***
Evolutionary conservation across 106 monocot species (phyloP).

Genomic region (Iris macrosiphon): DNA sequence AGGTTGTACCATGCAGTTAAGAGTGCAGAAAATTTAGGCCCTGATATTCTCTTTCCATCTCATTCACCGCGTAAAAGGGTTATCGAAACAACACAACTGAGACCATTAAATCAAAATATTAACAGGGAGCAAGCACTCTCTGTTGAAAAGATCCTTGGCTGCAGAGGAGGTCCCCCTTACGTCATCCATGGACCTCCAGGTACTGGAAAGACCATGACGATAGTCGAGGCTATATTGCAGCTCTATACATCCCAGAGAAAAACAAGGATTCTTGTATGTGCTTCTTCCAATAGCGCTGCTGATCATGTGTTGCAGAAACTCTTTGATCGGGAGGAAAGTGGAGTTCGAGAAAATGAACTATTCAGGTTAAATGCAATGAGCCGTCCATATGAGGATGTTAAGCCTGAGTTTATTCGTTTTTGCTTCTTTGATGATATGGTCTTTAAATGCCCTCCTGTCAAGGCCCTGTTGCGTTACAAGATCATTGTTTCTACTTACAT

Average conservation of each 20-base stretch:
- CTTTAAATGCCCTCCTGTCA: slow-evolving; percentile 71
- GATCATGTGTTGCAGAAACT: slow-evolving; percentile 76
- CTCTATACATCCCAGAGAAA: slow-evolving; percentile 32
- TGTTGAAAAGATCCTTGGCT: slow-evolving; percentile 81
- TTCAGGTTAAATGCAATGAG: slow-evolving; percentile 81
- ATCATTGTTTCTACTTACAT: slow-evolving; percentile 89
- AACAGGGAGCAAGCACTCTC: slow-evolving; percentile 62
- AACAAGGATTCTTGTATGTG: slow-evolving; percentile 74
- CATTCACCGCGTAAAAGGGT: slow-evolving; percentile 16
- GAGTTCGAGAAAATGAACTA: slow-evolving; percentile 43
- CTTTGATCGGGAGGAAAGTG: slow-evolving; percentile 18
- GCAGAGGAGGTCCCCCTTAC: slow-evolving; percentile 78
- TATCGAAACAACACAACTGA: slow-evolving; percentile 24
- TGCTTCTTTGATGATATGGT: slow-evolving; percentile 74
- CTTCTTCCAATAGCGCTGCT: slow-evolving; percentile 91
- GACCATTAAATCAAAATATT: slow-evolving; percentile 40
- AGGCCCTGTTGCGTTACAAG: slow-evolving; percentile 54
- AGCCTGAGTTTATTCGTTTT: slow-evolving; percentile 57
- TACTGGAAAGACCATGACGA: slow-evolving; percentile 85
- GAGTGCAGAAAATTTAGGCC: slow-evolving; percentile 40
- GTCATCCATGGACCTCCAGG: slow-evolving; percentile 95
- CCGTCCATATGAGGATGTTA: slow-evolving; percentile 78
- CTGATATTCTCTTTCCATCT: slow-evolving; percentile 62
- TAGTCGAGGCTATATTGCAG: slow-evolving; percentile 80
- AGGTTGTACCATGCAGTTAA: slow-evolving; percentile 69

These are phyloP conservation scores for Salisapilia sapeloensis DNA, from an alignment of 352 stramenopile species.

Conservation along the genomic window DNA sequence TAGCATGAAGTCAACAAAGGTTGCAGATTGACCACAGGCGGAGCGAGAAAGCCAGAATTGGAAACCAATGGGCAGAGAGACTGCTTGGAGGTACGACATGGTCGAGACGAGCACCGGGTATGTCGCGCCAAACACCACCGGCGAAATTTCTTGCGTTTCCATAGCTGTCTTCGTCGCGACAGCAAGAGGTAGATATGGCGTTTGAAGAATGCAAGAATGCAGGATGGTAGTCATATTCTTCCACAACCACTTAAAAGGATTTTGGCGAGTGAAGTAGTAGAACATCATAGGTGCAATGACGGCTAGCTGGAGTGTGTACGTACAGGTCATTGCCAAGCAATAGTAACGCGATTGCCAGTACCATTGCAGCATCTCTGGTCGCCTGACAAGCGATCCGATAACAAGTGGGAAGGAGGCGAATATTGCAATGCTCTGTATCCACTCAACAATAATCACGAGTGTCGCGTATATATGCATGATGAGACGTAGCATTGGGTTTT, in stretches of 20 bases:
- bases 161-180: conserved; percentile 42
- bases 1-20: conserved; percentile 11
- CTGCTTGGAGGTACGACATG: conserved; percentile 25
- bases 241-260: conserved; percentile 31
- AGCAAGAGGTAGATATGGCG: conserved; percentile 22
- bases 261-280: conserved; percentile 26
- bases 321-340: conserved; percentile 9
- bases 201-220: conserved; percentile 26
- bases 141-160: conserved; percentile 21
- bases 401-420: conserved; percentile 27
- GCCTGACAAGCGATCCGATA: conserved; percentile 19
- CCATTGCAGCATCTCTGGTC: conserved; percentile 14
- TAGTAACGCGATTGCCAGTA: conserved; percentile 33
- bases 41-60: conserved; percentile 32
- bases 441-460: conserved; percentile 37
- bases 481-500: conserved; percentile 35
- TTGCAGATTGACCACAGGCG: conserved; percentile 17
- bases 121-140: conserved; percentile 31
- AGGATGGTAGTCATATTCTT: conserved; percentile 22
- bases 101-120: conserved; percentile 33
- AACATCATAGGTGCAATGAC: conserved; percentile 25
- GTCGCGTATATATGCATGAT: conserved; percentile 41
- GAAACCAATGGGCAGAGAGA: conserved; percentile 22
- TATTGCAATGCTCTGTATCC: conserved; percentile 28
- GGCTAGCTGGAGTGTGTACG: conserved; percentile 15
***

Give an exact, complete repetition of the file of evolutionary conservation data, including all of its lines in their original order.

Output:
Evolutionary conservation across 106 monocot species (phyloP).

Genomic region (Iris macrosiphon): DNA sequence AGGTTGTACCATGCAGTTAAGAGTGCAGAAAATTTAGGCCCTGATATTCTCTTTCCATCTCATTCACCGCGTAAAAGGGTTATCGAAACAACACAACTGAGACCATTAAATCAAAATATTAACAGGGAGCAAGCACTCTCTGTTGAAAAGATCCTTGGCTGCAGAGGAGGTCCCCCTTACGTCATCCATGGACCTCCAGGTACTGGAAAGACCATGACGATAGTCGAGGCTATATTGCAGCTCTATACATCCCAGAGAAAAACAAGGATTCTTGTATGTGCTTCTTCCAATAGCGCTGCTGATCATGTGTTGCAGAAACTCTTTGATCGGGAGGAAAGTGGAGTTCGAGAAAATGAACTATTCAGGTTAAATGCAATGAGCCGTCCATATGAGGATGTTAAGCCTGAGTTTATTCGTTTTTGCTTCTTTGATGATATGGTCTTTAAATGCCCTCCTGTCAAGGCCCTGTTGCGTTACAAGATCATTGTTTCTACTTACAT

Average conservation of each 20-base stretch:
- CTTTAAATGCCCTCCTGTCA: slow-evolving; percentile 71
- GATCATGTGTTGCAGAAACT: slow-evolving; percentile 76
- CTCTATACATCCCAGAGAAA: slow-evolving; percentile 32
- TGTTGAAAAGATCCTTGGCT: slow-evolving; percentile 81
- TTCAGGTTAAATGCAATGAG: slow-evolving; percentile 81
- ATCATTGTTTCTACTTACAT: slow-evolving; percentile 89
- AACAGGGAGCAAGCACTCTC: slow-evolving; percentile 62
- AACAAGGATTCTTGTATGTG: slow-evolving; percentile 74
- CATTCACCGCGTAAAAGGGT: slow-evolving; percentile 16
- GAGTTCGAGAAAATGAACTA: slow-evolving; percentile 43
- CTTTGATCGGGAGGAAAGTG: slow-evolving; percentile 18
- GCAGAGGAGGTCCCCCTTAC: slow-evolving; percentile 78
- TATCGAAACAACACAACTGA: slow-evolving; percentile 24
- TGCTTCTTTGATGATATGGT: slow-evolving; percentile 74
- CTTCTTCCAATAGCGCTGCT: slow-evolving; percentile 91
- GACCATTAAATCAAAATATT: slow-evolving; percentile 40
- AGGCCCTGTTGCGTTACAAG: slow-evolving; percentile 54
- AGCCTGAGTTTATTCGTTTT: slow-evolving; percentile 57
- TACTGGAAAGACCATGACGA: slow-evolving; percentile 85
- GAGTGCAGAAAATTTAGGCC: slow-evolving; percentile 40
- GTCATCCATGGACCTCCAGG: slow-evolving; percentile 95
- CCGTCCATATGAGGATGTTA: slow-evolving; percentile 78
- CTGATATTCTCTTTCCATCT: slow-evolving; percentile 62
- TAGTCGAGGCTATATTGCAG: slow-evolving; percentile 80
- AGGTTGTACCATGCAGTTAA: slow-evolving; percentile 69

These are phyloP conservation scores for Salisapilia sapeloensis DNA, from an alignment of 352 stramenopile species.

Conservation along the genomic window DNA sequence TAGCATGAAGTCAACAAAGGTTGCAGATTGACCACAGGCGGAGCGAGAAAGCCAGAATTGGAAACCAATGGGCAGAGAGACTGCTTGGAGGTACGACATGGTCGAGACGAGCACCGGGTATGTCGCGCCAAACACCACCGGCGAAATTTCTTGCGTTTCCATAGCTGTCTTCGTCGCGACAGCAAGAGGTAGATATGGCGTTTGAAGAATGCAAGAATGCAGGATGGTAGTCATATTCTTCCACAACCACTTAAAAGGATTTTGGCGAGTGAAGTAGTAGAACATCATAGGTGCAATGACGGCTAGCTGGAGTGTGTACGTACAGGTCATTGCCAAGCAATAGTAACGCGATTGCCAGTACCATTGCAGCATCTCTGGTCGCCTGACAAGCGATCCGATAACAAGTGGGAAGGAGGCGAATATTGCAATGCTCTGTATCCACTCAACAATAATCACGAGTGTCGCGTATATATGCATGATGAGACGTAGCATTGGGTTTT, in stretches of 20 bases:
- bases 161-180: conserved; percentile 42
- bases 1-20: conserved; percentile 11
- CTGCTTGGAGGTACGACATG: conserved; percentile 25
- bases 241-260: conserved; percentile 31
- AGCAAGAGGTAGATATGGCG: conserved; percentile 22
- bases 261-280: conserved; percentile 26
- bases 321-340: conserved; percentile 9
- bases 201-220: conserved; percentile 26
- bases 141-160: conserved; percentile 21
- bases 401-420: conserved; percentile 27
- GCCTGACAAGCGATCCGATA: conserved; percentile 19
- CCATTGCAGCATCTCTGGTC: conserved; percentile 14
- TAGTAACGCGATTGCCAGTA: conserved; percentile 33
- bases 41-60: conserved; percentile 32
- bases 441-460: conserved; percentile 37
- bases 481-500: conserved; percentile 35
- TTGCAGATTGACCACAGGCG: conserved; percentile 17
- bases 121-140: conserved; percentile 31
- AGGATGGTAGTCATATTCTT: conserved; percentile 22
- bases 101-120: conserved; percentile 33
- AACATCATAGGTGCAATGAC: conserved; percentile 25
- GTCGCGTATATATGCATGAT: conserved; percentile 41
- GAAACCAATGGGCAGAGAGA: conserved; percentile 22
- TATTGCAATGCTCTGTATCC: conserved; percentile 28
- GGCTAGCTGGAGTGTGTACG: conserved; percentile 15